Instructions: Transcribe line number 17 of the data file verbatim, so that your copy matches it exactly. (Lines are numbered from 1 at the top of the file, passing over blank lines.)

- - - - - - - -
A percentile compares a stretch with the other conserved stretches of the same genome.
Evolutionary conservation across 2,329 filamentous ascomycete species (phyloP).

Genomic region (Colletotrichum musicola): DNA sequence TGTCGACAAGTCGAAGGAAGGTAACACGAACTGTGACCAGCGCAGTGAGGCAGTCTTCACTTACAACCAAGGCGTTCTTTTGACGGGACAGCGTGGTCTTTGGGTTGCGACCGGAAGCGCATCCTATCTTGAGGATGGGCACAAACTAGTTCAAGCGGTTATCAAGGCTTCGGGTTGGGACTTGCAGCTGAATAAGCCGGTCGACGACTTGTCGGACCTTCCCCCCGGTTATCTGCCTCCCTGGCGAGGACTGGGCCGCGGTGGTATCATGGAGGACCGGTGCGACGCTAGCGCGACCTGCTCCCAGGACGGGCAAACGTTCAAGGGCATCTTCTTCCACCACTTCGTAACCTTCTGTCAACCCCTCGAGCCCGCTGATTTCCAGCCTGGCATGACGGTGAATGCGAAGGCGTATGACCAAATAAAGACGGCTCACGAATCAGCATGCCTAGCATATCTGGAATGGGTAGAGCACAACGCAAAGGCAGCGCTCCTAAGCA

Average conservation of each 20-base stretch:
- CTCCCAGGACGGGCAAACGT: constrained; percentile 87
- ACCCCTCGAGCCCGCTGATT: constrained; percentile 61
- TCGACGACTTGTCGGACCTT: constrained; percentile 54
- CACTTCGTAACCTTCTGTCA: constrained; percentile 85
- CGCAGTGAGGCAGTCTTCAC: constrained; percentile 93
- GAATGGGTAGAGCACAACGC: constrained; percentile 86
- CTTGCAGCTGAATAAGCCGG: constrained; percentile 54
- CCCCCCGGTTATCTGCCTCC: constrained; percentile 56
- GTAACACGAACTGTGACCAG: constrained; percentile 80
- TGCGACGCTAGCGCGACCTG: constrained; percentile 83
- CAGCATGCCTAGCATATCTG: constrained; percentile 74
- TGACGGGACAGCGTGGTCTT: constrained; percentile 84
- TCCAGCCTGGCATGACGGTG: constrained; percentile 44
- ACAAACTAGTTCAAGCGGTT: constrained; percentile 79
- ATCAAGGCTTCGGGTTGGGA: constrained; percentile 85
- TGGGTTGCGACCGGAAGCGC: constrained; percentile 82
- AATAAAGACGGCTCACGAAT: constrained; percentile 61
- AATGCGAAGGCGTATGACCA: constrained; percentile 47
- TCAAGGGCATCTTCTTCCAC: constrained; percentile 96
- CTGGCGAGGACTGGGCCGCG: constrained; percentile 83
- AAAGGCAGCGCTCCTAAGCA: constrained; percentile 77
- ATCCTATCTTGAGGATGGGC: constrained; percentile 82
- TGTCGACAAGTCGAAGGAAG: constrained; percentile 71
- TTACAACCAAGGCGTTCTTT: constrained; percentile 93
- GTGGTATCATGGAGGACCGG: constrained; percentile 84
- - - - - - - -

- TCCAGCCTGGCATGACGGTG: constrained; percentile 44